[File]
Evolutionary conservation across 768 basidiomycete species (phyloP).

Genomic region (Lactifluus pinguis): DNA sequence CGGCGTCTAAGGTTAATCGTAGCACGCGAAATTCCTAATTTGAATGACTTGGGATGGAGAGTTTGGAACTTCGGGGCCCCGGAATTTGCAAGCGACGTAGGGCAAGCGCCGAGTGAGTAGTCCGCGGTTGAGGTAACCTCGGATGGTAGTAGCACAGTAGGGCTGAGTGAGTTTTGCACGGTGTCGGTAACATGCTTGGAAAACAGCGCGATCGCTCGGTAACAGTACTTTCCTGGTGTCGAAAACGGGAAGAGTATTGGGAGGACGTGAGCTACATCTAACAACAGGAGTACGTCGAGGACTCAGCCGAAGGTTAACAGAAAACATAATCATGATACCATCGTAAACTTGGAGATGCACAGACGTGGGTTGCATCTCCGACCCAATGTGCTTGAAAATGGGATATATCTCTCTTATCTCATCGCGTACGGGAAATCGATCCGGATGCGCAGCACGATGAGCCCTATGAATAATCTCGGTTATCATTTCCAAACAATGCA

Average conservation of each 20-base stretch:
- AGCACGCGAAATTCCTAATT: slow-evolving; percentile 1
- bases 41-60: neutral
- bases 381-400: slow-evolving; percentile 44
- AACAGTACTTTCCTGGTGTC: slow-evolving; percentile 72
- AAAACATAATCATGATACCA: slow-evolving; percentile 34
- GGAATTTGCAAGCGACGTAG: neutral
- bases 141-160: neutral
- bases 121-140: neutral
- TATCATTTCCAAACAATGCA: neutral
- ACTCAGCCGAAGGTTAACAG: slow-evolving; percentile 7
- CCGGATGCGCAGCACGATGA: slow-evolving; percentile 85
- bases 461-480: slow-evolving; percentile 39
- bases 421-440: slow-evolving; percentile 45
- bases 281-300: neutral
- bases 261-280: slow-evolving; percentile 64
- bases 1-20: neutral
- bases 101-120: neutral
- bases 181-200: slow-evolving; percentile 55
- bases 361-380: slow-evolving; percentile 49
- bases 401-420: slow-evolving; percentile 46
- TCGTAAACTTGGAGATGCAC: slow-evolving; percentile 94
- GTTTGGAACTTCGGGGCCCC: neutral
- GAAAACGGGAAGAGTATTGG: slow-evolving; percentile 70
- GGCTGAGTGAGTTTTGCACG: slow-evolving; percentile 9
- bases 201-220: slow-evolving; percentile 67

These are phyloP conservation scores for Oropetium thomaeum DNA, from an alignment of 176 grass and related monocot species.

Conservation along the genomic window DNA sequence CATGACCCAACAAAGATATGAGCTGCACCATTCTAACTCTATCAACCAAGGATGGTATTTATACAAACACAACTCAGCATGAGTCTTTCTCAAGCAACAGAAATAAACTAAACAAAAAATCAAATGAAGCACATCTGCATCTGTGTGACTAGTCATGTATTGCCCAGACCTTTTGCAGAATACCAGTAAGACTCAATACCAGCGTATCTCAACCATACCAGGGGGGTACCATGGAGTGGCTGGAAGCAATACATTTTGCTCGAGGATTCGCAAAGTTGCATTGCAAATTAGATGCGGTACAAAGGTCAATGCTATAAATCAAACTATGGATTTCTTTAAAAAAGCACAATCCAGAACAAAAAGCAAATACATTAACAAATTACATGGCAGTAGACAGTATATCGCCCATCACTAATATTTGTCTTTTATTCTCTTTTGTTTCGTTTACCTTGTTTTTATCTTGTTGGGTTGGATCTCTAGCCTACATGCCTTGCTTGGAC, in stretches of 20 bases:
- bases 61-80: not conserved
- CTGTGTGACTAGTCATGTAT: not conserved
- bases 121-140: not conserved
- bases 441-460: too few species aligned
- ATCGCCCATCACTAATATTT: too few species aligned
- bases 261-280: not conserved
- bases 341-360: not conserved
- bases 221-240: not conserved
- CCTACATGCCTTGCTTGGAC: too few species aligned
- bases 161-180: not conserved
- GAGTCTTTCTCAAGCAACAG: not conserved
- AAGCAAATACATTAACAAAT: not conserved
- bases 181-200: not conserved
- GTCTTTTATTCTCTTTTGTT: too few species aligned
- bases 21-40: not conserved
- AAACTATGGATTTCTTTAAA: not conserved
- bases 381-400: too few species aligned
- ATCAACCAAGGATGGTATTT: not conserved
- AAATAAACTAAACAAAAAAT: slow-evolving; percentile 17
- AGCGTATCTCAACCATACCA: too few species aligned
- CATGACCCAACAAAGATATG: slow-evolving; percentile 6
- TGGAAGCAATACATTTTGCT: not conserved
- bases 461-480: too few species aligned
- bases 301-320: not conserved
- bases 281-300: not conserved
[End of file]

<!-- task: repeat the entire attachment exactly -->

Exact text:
Evolutionary conservation across 768 basidiomycete species (phyloP).

Genomic region (Lactifluus pinguis): DNA sequence CGGCGTCTAAGGTTAATCGTAGCACGCGAAATTCCTAATTTGAATGACTTGGGATGGAGAGTTTGGAACTTCGGGGCCCCGGAATTTGCAAGCGACGTAGGGCAAGCGCCGAGTGAGTAGTCCGCGGTTGAGGTAACCTCGGATGGTAGTAGCACAGTAGGGCTGAGTGAGTTTTGCACGGTGTCGGTAACATGCTTGGAAAACAGCGCGATCGCTCGGTAACAGTACTTTCCTGGTGTCGAAAACGGGAAGAGTATTGGGAGGACGTGAGCTACATCTAACAACAGGAGTACGTCGAGGACTCAGCCGAAGGTTAACAGAAAACATAATCATGATACCATCGTAAACTTGGAGATGCACAGACGTGGGTTGCATCTCCGACCCAATGTGCTTGAAAATGGGATATATCTCTCTTATCTCATCGCGTACGGGAAATCGATCCGGATGCGCAGCACGATGAGCCCTATGAATAATCTCGGTTATCATTTCCAAACAATGCA

Average conservation of each 20-base stretch:
- AGCACGCGAAATTCCTAATT: slow-evolving; percentile 1
- bases 41-60: neutral
- bases 381-400: slow-evolving; percentile 44
- AACAGTACTTTCCTGGTGTC: slow-evolving; percentile 72
- AAAACATAATCATGATACCA: slow-evolving; percentile 34
- GGAATTTGCAAGCGACGTAG: neutral
- bases 141-160: neutral
- bases 121-140: neutral
- TATCATTTCCAAACAATGCA: neutral
- ACTCAGCCGAAGGTTAACAG: slow-evolving; percentile 7
- CCGGATGCGCAGCACGATGA: slow-evolving; percentile 85
- bases 461-480: slow-evolving; percentile 39
- bases 421-440: slow-evolving; percentile 45
- bases 281-300: neutral
- bases 261-280: slow-evolving; percentile 64
- bases 1-20: neutral
- bases 101-120: neutral
- bases 181-200: slow-evolving; percentile 55
- bases 361-380: slow-evolving; percentile 49
- bases 401-420: slow-evolving; percentile 46
- TCGTAAACTTGGAGATGCAC: slow-evolving; percentile 94
- GTTTGGAACTTCGGGGCCCC: neutral
- GAAAACGGGAAGAGTATTGG: slow-evolving; percentile 70
- GGCTGAGTGAGTTTTGCACG: slow-evolving; percentile 9
- bases 201-220: slow-evolving; percentile 67

These are phyloP conservation scores for Oropetium thomaeum DNA, from an alignment of 176 grass and related monocot species.

Conservation along the genomic window DNA sequence CATGACCCAACAAAGATATGAGCTGCACCATTCTAACTCTATCAACCAAGGATGGTATTTATACAAACACAACTCAGCATGAGTCTTTCTCAAGCAACAGAAATAAACTAAACAAAAAATCAAATGAAGCACATCTGCATCTGTGTGACTAGTCATGTATTGCCCAGACCTTTTGCAGAATACCAGTAAGACTCAATACCAGCGTATCTCAACCATACCAGGGGGGTACCATGGAGTGGCTGGAAGCAATACATTTTGCTCGAGGATTCGCAAAGTTGCATTGCAAATTAGATGCGGTACAAAGGTCAATGCTATAAATCAAACTATGGATTTCTTTAAAAAAGCACAATCCAGAACAAAAAGCAAATACATTAACAAATTACATGGCAGTAGACAGTATATCGCCCATCACTAATATTTGTCTTTTATTCTCTTTTGTTTCGTTTACCTTGTTTTTATCTTGTTGGGTTGGATCTCTAGCCTACATGCCTTGCTTGGAC, in stretches of 20 bases:
- bases 61-80: not conserved
- CTGTGTGACTAGTCATGTAT: not conserved
- bases 121-140: not conserved
- bases 441-460: too few species aligned
- ATCGCCCATCACTAATATTT: too few species aligned
- bases 261-280: not conserved
- bases 341-360: not conserved
- bases 221-240: not conserved
- CCTACATGCCTTGCTTGGAC: too few species aligned
- bases 161-180: not conserved
- GAGTCTTTCTCAAGCAACAG: not conserved
- AAGCAAATACATTAACAAAT: not conserved
- bases 181-200: not conserved
- GTCTTTTATTCTCTTTTGTT: too few species aligned
- bases 21-40: not conserved
- AAACTATGGATTTCTTTAAA: not conserved
- bases 381-400: too few species aligned
- ATCAACCAAGGATGGTATTT: not conserved
- AAATAAACTAAACAAAAAAT: slow-evolving; percentile 17
- AGCGTATCTCAACCATACCA: too few species aligned
- CATGACCCAACAAAGATATG: slow-evolving; percentile 6
- TGGAAGCAATACATTTTGCT: not conserved
- bases 461-480: too few species aligned
- bases 301-320: not conserved
- bases 281-300: not conserved